Furthermore, I should probably add that although I share her opinion of R
Jun 16, 2011 rated it really liked it  ·  review of another edition
The Princes in the Tower (these would be Edward V and brother Richard-- sons of King Edward IV and Elizabeth Woodville); is a fascinating and unsolved mystery (cue Robert Stack) which hundreds of years later, STILL raises eyebrows, bogs some minds, and interests history and non-history buffs alike.

The desperately unlikable usurper Richard III, who does have a claim to the throne as a decendent of Richard, Duke of York who descends from both Lionel (Duke of Clarence) and Edmund (Duke of York) wh
Deborah Pickstone
OK, I don't share her prejudice....but that is the problem right there - no self-respecting historian has any right to go around writing a book that has no intention of even trying for objectivity. We are all entitled to our blind spots. Mine include blind prejudice.

The blurb says that Alison Weir builds a devastating case - as far as I can see, all she did was repeat all the old slurs and gossip and produced not one shred of new evidence to support the unreconstructed case.

The Wicked Uncle is
Jan 04, 2019 marked it as dnf  ·  review of another edition
Shelves: non-fiction
DNF - p. 58

I told myself that I'll read more nonfiction. Royal history is one of my favorite topics and this one's my first book on the matter, but this experience was an unnecessary info dump I can't properly digest.

The problem, in my honest opinion, is the way these facts were presented. A lot of the things I've read could've been inserted as footnotes.

Maybe I'll give this another try one day, but I won't be wasting my time early this year on a book I was not enjoying even though the subject o
Pete daPixie
Having read the Bertram Fields 'Royal Blood' investigation into this fifteenth century murder mystery, I travelled back in time to examine Alison Weir's 1992 publication of 'The Princes in the Tower.' Of the two, I have to go with Weir's verdict and pronounce Dick III guilty. Here was a coup, perhaps with Buckingham's help among others, but with Richard's hands all over it. Bloody hands too at Stony Stratford. All these dark deeds undertaken on his watch. No surprise he had trouble sleeping at n ...more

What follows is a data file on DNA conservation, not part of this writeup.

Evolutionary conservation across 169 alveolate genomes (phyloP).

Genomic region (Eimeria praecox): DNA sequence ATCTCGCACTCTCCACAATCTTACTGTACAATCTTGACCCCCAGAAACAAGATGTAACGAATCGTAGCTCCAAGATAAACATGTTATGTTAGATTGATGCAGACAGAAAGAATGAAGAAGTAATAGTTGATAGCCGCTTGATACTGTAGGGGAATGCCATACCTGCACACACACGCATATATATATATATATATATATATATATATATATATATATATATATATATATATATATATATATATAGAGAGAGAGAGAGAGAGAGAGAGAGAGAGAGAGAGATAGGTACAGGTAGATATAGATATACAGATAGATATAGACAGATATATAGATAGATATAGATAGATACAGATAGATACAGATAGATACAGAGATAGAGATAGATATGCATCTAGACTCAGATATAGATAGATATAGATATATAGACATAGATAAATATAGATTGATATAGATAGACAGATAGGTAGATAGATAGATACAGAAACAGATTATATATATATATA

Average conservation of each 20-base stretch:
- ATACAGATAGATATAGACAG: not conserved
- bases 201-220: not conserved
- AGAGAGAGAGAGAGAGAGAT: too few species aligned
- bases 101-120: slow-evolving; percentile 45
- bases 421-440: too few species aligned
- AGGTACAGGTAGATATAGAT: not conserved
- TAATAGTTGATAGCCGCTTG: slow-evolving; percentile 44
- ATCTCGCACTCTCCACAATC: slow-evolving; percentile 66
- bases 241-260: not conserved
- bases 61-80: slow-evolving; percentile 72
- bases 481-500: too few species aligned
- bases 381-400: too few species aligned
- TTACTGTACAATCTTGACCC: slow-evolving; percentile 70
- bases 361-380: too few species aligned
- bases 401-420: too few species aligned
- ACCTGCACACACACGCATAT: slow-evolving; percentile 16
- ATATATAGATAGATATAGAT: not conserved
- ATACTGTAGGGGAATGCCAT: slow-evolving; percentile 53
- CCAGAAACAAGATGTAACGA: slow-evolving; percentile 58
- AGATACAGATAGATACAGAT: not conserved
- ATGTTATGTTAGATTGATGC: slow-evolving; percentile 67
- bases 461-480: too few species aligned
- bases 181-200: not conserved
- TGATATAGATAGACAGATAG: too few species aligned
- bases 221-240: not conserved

Silvia Cachia
I'm done. And glad to be done. (I don't know if it was me not being in the mood to read history, or the book being a bit dry.) Don't take me wrong, I always take something from books, this one isn't an exception. I have more understanding, -hopefully, of Richard III's reign. At least the traditional position, which makes a lot of sense to me. Evidence will never tell us without doubt whether Richard killed those two young boys through Tyrrell or others, or if it was Henry VII, or if they were no ...more
This is the 3rd Alison Weir book I've read, and the 2nd that wasn't all that.

I agree with some of the other reviewers that Weir began the book with the assumption that Richard did indeed have his nephews killed. And I also agree that this lack of objectivity finds its way into her writing.

That said, I also think Richard is guilty of his nephews' murder. I don't know that he had any choice, given his situation. I'm not sure that his guilt makes him any worse a person than Margaret of Anjou, who l
Mike Dixon
Nov 12, 2013 rated it it was amazing  ·  review of another edition
If you are looking for an action-packed novel with heroes and heroines don't read this book. If you are a fan of Richard III and believe he was the victim of malicious lies then you probably won't like it either. But, if you are intrigued by how historians can piece together the past then I would recommend it.
Alison Weir examines the rapidly evolving events following the death of Edward IV, in March 1483, to Richard's coronation three months later. She marshals an impressive body of information
Lynne Stringer
I enjoyed Weir's book and found the arguments she put forward to demonstrate that Richard III was indeed responsible for the death of the princes was well presented and convincing, although I haven't heard an alternate argument. Still, I think it's most likely he was responsible, since he had motive and opportunity.
Ana Mardoll
Oct 17, 2013 rated it it was amazing
Shelves: ana-reviewed
The Princes in the Tower / B007I5QO50